Northern Ireland's police transformation may hold lessons for the US
Laura A. Weinstein
26 June 2020
Text / 800-1500 Words
With lessons for American police-reform advocates, the transformation of the Royal Ulster Constabulary – a militarized enforcer of inequality hated by the people of Northern Ireland – into an entirely new organization was founded on the necessity of community support. Neither easy nor simple, this 20-year process, following 30 years of conflict, intentionally included recruiting local Catholics in order to win local support. Citizen oversight served as another pillar of the new structure, which still has problems but has won critical political support from Sinn Féin, the leading nationalist political party.
In Germany, Confronting Shameful Legacy Is Essential Part of Police Training
The New York Times
23 June 2020
Text / 1500-3000 Words
To prevent its police forces from ever again being turned into militarized and politicized tools of an authoritarian state, Germany requires all police trainees to visit former Nazi concentration camps and learn in detail how the Nazi regime used police as a tool. Though the historical comparisons to American policing of racial minorities is not equivalent, the explicit effort to break from a shameful past as a mode of cultural change is instructive. Other reforms include strict separation of police and military and a decentralized structure to keep unchecked power out of the hands of a single agency.
Minneapolis theater community uses stagecraft skills to support businesses of color in the aftermath of protests
23 June 2020
Multi-Media / Under 800 Words
University Rebuild brings together theater members in Minneapolis who are not working due to Covid-19 to use their skills in support of the Black Lives Matters movement by helping communities clean up, make repairs, and create infrastructure to gather safely. Volunteers, numbering more than 100 within the first week, used set design and construction skills to help around 200 businesses impacted by protests following the killing of George Floyd. Windows and doors are boarded up and then prepped for murals painted by local artists and leftover materials were used to build stages for Juneteenth celebrations.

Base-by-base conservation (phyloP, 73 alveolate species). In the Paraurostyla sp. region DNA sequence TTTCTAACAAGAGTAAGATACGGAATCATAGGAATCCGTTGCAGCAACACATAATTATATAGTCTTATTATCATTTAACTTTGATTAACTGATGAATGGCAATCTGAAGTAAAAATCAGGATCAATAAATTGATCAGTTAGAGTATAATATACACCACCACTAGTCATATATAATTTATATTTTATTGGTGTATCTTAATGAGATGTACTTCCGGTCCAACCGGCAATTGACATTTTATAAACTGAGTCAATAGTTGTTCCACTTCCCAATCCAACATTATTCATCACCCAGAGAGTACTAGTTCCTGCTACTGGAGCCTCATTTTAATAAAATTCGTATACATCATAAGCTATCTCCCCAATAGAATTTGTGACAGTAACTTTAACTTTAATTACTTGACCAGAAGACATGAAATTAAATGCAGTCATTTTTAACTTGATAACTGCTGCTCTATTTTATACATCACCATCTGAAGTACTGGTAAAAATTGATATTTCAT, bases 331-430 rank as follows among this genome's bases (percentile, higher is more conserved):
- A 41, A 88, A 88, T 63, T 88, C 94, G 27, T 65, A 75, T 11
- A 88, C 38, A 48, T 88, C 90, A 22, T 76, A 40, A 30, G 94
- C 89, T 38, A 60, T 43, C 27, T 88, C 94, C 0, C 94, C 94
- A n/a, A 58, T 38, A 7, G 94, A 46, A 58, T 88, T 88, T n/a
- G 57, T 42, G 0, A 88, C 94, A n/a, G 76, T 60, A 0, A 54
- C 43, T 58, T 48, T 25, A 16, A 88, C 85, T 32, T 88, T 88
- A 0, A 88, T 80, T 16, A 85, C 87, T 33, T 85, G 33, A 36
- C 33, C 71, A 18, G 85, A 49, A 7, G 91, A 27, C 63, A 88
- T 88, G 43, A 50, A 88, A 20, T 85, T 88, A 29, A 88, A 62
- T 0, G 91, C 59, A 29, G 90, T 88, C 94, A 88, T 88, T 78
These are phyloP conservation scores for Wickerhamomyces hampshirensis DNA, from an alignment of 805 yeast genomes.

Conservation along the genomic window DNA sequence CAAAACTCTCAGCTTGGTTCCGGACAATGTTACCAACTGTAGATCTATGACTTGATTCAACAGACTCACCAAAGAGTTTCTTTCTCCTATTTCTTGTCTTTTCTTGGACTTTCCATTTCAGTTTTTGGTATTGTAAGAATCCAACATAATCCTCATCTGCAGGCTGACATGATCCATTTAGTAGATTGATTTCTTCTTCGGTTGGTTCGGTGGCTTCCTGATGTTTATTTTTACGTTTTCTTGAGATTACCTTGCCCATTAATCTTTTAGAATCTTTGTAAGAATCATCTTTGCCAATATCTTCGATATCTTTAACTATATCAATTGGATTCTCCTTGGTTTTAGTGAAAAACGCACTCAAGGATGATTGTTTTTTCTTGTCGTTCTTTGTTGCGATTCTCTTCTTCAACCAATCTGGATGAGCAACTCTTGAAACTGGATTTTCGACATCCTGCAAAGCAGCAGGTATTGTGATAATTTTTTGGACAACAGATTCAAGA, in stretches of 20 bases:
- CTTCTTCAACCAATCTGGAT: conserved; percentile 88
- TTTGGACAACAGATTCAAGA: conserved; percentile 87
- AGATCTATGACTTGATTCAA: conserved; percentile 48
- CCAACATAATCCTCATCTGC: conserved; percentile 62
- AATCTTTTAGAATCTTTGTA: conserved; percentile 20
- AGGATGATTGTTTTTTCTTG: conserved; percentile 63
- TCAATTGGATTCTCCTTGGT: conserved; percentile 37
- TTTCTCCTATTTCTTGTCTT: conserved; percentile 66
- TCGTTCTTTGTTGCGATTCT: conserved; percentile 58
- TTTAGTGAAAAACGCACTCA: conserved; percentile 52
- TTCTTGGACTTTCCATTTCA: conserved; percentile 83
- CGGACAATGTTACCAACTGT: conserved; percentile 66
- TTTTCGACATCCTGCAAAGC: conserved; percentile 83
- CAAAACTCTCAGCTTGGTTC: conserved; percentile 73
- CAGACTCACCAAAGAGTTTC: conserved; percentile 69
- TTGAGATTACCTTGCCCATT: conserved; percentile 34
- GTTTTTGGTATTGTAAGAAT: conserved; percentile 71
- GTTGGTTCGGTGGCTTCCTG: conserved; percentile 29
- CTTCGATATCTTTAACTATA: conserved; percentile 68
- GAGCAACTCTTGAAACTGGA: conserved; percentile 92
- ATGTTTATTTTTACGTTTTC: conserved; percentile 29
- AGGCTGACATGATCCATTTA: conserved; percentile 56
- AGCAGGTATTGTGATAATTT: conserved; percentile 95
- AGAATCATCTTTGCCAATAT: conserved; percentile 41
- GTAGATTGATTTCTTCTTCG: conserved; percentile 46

Streaming into the void
Montana Free Press
22 June 2020
Text / Over 3000 Words
Many Montana musicians are holding virtual streaming events to deal with the financial and psychological impact of canceled music events due to the Covid-19 pandemic. Early events were well attended, with up to 100 people, and brought in more money than they would have earned playing at local bars. Interest has slowed down over time, but many musicians want to keep streaming events after the pandemic as another tool to engage audiences now that they have embraced digital delivery. The virtual events allow musicians to experiment and be creative, but most are excited to return to the energy of live shows.
Native American groups address mental health amid COVID-19
Cronkite News - Arizona PBS
19 June 2020
Multi-Media / 800-1500 Words
Aware that already-high rates of mental health problems and suicide in native American populations could grow even worse during COVID-19 isolation, a number of support groups rolled out online sessions that have attracted thousands of attendees seeking connections and comfort. The Native Wellness Institute's daily Power Hour on Facebook Live and the Healing Indigenous Lives Initiative's online meetings offer storytelling, wellness training, peer support, and other lessons in self-care.
For Indigenous Zapotec Families, Spinning Becomes a Lifeline
17 June 2020
Text / 1500-3000 Words
Mark Brown has brought Ghandian economic principles of economic justice and local autonomy to the Mexican countryside to form a farm-to-garment textile business that employs villagers who once made woolen textiles until the industrial clothing era started producing cheap synthetic clothing and rendered their craft unprofitable. Khadi Oaxaca aims to regenerate the village way of life in a sustainable way and employs several hundred villagers who grow the cotton, spin the thread, design the clothing and bring it to market for tourists - bringing a previously economically depressed village out of poverty.